The Online Encyclopedia and Dictionary







A lawn is a cultivated, mowed field planted with grass and sometimes clover and other plants. Lawns are typically planted near homes, often as part of gardens. The purpose of a lawn is to create a comfortable space upon which games can be played, picnics held, and any other social events happen. Typical middle-class homes in North America and the United Kingdom commonly have lawns surrounded by a hedge or fence.

Lawns are also a common feature of public parks and the playing surface for most outdoor sports including golf, tennis, football, soccer, bowling, and others. In sports venues, the term lawn is usually replaced by turf or green.

Homeowners wishing a more lush and green lawn sometimes attempt to "roll the lawn," by pushing weights around the lawn area, either mechanically with a lawn roller or by hand. This is a process that can have the opposite effect unless the lawn, or a part of it, is only recently established from seed. Rolling an established lawn can simply compact the soil. This has the combined effect of removing air pockets necessary for aeration , preventing water from seeping into the soil, and generally prohibits external nutrients from reaching the roots - overall resulting in an unhealthy lawn. Rolling a lawn can help when soil is very loose, or turves have been recently laid, or when new grass seedlings are sprouting. Rolling new seedlings encourages them to spread out and grow in a flatter, wider habit. An alternative is to use a core aerator or lawn scarifier (also called lawn aerator scarifier) to improve lawn health. On the other hand, some choose to over sand their lawn, which can result in a more even growth of grass.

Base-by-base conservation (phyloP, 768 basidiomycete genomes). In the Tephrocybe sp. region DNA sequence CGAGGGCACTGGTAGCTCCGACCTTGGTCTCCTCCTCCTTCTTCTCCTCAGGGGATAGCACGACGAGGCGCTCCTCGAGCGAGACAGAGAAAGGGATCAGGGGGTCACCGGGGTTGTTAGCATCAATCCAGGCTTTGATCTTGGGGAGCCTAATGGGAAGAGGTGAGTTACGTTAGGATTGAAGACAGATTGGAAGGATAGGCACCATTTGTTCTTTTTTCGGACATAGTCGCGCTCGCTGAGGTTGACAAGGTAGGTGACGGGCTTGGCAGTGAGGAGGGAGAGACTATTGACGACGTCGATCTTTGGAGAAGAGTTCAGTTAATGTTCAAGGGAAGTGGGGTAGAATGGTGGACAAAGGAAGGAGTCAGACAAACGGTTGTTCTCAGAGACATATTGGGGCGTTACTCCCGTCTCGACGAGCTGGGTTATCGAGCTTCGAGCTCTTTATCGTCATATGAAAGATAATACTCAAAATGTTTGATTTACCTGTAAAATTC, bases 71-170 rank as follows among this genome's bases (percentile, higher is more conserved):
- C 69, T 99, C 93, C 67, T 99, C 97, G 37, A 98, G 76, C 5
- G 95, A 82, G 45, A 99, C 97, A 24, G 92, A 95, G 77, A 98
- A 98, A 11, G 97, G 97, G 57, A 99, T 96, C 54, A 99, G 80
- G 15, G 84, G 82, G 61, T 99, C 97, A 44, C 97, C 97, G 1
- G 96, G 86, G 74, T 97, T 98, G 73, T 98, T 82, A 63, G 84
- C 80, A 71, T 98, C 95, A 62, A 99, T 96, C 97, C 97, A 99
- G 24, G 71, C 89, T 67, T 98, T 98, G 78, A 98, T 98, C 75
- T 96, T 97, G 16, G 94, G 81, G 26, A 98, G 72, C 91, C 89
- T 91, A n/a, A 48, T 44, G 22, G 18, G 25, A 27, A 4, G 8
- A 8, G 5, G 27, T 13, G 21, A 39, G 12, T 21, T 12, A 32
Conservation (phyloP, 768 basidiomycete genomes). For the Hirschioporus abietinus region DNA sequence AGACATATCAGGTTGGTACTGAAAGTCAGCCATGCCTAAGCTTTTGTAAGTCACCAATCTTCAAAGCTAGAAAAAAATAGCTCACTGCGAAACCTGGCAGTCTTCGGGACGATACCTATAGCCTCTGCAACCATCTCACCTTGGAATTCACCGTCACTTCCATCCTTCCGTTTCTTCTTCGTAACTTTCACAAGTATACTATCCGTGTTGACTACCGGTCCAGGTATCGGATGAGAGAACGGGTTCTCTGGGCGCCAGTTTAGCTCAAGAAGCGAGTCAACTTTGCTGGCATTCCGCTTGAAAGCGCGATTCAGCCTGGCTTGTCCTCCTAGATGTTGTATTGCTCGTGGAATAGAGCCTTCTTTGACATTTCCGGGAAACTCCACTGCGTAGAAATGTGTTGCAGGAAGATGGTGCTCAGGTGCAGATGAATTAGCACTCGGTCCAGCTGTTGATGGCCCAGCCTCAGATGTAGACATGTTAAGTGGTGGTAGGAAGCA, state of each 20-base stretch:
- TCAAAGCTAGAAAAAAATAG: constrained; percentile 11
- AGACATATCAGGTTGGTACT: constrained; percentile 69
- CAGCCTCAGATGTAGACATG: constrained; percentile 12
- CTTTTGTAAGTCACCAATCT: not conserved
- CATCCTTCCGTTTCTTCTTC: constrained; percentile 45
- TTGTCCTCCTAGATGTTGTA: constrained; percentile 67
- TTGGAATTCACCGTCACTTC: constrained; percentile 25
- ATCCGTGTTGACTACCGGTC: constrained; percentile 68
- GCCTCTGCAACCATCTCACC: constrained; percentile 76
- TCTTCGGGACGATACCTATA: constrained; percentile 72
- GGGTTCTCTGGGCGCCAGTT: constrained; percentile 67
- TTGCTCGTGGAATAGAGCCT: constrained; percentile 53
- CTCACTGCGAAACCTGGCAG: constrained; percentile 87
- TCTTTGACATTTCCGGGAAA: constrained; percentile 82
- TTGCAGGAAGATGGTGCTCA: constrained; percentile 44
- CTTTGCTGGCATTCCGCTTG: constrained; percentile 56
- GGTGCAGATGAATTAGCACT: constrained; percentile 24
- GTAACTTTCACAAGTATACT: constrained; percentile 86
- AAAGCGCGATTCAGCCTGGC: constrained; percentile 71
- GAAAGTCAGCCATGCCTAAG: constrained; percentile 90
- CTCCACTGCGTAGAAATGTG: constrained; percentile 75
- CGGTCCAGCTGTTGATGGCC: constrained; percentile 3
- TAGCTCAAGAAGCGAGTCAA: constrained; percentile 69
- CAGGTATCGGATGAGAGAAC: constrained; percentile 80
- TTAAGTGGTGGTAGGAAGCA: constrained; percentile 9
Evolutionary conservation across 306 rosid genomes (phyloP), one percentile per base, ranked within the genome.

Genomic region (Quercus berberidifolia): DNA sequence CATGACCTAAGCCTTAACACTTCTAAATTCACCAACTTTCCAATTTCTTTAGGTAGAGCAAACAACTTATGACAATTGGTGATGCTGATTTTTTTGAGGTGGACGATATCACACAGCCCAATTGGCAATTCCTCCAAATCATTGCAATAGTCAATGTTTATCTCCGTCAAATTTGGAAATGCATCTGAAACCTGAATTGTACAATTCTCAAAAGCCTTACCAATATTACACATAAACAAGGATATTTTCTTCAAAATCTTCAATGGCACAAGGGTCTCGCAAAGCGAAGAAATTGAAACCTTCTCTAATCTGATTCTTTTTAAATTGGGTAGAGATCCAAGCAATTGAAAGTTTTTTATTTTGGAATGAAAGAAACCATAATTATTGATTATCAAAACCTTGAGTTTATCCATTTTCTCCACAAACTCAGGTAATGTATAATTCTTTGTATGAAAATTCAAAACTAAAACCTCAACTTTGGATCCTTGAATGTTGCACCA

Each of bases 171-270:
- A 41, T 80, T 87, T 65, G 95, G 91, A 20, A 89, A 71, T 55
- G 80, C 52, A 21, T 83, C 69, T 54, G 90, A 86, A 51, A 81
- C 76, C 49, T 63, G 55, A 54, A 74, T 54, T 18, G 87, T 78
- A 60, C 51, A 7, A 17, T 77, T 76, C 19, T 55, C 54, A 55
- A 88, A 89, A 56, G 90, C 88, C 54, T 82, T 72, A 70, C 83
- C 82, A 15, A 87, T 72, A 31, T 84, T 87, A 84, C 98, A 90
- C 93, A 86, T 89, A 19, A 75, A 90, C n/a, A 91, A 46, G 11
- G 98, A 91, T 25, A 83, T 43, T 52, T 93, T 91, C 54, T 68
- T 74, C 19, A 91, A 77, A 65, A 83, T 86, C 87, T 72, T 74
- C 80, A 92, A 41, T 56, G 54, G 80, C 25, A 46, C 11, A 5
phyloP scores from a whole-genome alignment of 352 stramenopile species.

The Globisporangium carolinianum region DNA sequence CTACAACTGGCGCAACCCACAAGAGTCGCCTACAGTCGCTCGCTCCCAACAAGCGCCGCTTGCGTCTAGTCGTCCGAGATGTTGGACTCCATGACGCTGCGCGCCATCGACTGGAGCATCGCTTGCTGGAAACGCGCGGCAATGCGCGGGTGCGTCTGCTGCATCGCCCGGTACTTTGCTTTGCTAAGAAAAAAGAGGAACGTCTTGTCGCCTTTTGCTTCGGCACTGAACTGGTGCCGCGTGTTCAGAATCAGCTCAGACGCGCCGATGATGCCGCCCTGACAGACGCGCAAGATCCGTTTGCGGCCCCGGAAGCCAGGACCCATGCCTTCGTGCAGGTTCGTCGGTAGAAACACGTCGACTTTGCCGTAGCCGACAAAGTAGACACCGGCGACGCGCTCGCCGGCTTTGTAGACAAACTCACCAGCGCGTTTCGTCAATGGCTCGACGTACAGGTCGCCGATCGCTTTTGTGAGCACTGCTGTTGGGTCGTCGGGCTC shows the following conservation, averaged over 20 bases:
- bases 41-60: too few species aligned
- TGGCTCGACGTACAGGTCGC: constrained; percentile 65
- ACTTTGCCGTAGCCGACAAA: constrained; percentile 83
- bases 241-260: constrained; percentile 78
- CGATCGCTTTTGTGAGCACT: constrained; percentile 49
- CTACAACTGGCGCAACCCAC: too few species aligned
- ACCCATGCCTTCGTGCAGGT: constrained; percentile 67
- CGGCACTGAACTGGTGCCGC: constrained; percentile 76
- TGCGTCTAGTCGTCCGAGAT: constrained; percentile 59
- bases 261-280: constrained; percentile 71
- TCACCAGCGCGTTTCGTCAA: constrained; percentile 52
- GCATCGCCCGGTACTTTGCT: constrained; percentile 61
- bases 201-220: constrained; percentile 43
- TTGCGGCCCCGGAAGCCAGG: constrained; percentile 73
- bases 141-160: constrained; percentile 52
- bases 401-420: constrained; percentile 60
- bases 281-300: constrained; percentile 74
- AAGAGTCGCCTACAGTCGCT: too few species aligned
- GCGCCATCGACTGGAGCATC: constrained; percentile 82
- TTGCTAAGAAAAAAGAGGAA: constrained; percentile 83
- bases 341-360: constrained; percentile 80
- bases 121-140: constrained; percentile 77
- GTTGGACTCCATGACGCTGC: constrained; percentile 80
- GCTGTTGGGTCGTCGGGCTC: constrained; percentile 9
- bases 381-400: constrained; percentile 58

Lawns are sometimes criticized by environmentalists for several reasons:

  • Many lawns tend to be composed of a single species of plant which reduces biodiversity, especially if the lawn covers a large area.
  • Lawns are sometimes cared for using pesticides and other chemicals.
  • Lawns are usually composed primarily of plants not local to the area which can decrease local biodiversity.
  • Maintaining a green lawn often requires large amounts of water. The use of such large amounts on plants that are often unsuited for their environment puts a strain on water supplies in arid areas, requiring larger more environmentally invasive water supply systems.

However, using ecological techniques, the impact of lawns can sometimes be reduced. Such methods include the use of local grasses, using only organic fertilizers, and introducing a variety of plants to the lawn. In highly arid areas, some people are shifting to stone gardens.

The history of lawns is rather poorly known, according to "The Lawn Expert" (D G Hessayon ISBN 0903505487). In the days before lawnmowers, maintaining a lawn would have been almost impossible, yet there is no historical record of how this might be done.

Lawns do not necessarily have to be composed of grass. Other possible plants are camomile and thyme.

See also

Last updated: 05-13-2005 07:56:04